Australia poised to capitalise on quinoa superfood trend

Grain Central, June 26, 2017

SURGING global popularity of the ‘superfood’ quinoa has put the plant front and centre of new research by the Rural Industries Research and Development Corporation (RIRDC) as part of the Corporations New and Emerging Industries R&D program.

Quinoa is a gluten free carbohydrate perceived as a superfood with many health benefits; it is the only plant food that contains all of the essential amino acids and it is gluten free

In response to the growing interest in quinoa, RIRDC funded research has explored opportunities and challenges related to quinoa production and marketing systems across the country to better inform growers of the crop’s potential.

New resources have been developed to share insight into the suitability of quinoa to Australian cropping systems.

Yield variability and developing the supply chain are the important challenges the new industry needs to address.

RIRDC New and Emerging Industries program manager, Duncan Farquhar, said quinoa was an exciting example of a rural industry that had potential to make a strong economic contribution to Australian agriculture.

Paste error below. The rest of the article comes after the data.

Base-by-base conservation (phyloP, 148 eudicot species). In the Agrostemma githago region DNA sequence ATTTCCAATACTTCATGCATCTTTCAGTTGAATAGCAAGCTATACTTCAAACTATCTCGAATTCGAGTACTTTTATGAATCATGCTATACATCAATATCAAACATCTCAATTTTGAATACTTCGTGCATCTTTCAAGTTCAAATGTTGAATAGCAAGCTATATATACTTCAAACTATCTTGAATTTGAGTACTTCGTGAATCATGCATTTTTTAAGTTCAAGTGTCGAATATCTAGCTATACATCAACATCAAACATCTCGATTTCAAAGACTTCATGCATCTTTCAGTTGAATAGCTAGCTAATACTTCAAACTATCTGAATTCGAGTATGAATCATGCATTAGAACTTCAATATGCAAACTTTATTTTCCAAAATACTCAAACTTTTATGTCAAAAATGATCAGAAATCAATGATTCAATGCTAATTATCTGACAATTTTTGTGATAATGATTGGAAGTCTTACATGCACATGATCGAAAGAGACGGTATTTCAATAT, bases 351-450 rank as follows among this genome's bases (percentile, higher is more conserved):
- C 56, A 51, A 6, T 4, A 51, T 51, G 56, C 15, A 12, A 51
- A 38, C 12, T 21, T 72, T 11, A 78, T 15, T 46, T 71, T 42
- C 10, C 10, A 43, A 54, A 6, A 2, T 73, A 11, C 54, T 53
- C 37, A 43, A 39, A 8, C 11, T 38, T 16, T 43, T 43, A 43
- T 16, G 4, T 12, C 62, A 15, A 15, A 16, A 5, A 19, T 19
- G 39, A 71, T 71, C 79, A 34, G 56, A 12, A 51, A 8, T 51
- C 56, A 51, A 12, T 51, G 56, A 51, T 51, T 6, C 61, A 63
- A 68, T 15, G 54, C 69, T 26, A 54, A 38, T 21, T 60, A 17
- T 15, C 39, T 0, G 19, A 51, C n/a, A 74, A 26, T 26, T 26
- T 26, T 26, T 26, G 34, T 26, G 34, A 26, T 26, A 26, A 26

“RIRDC’s New and Emerging Industries R&D program is focused on identifying new food types and expanding new markets,” Mr Farquhar said.

“Quinoa is a new and exciting food ingredient. Growing consumer interest in the superfood trend makes it an ideal time to pursue development of the quinoa industry in Australia.”

Mr Farquhar said quinoa could be grown across a wide geographical range so it was an important opportunity for Australian farmers.

“Demand for quinoa continues to grow, with Australians consuming more quinoa as processors work out how to use the South American staple,” Mr Farquhar said.

“Establishing a successful quinoa market in Australia involves identifying the best lines to grow and best management practices, along with growing consumer interest in the grain.”

With prices for quinoa dropping, the superfood is becoming competitive with wheat and other conventional carbohydrate ingredients.

The versatility and genetic diversity of quinoa makes it an appealing crop for farmers.

Its notable characteristics include its tolerance to adverse environmental conditions, including salinity, frost and drought.

It is adaptable to a range of environments and its short growing season offers benefits to crop rotations.

Source: RIRDC

The book ‘Quinoa – Opportunities and Challenges in Australia’ and associated fact sheet is available for download via the RIRDC website:

They have been designed as a reference for farmers and processors.


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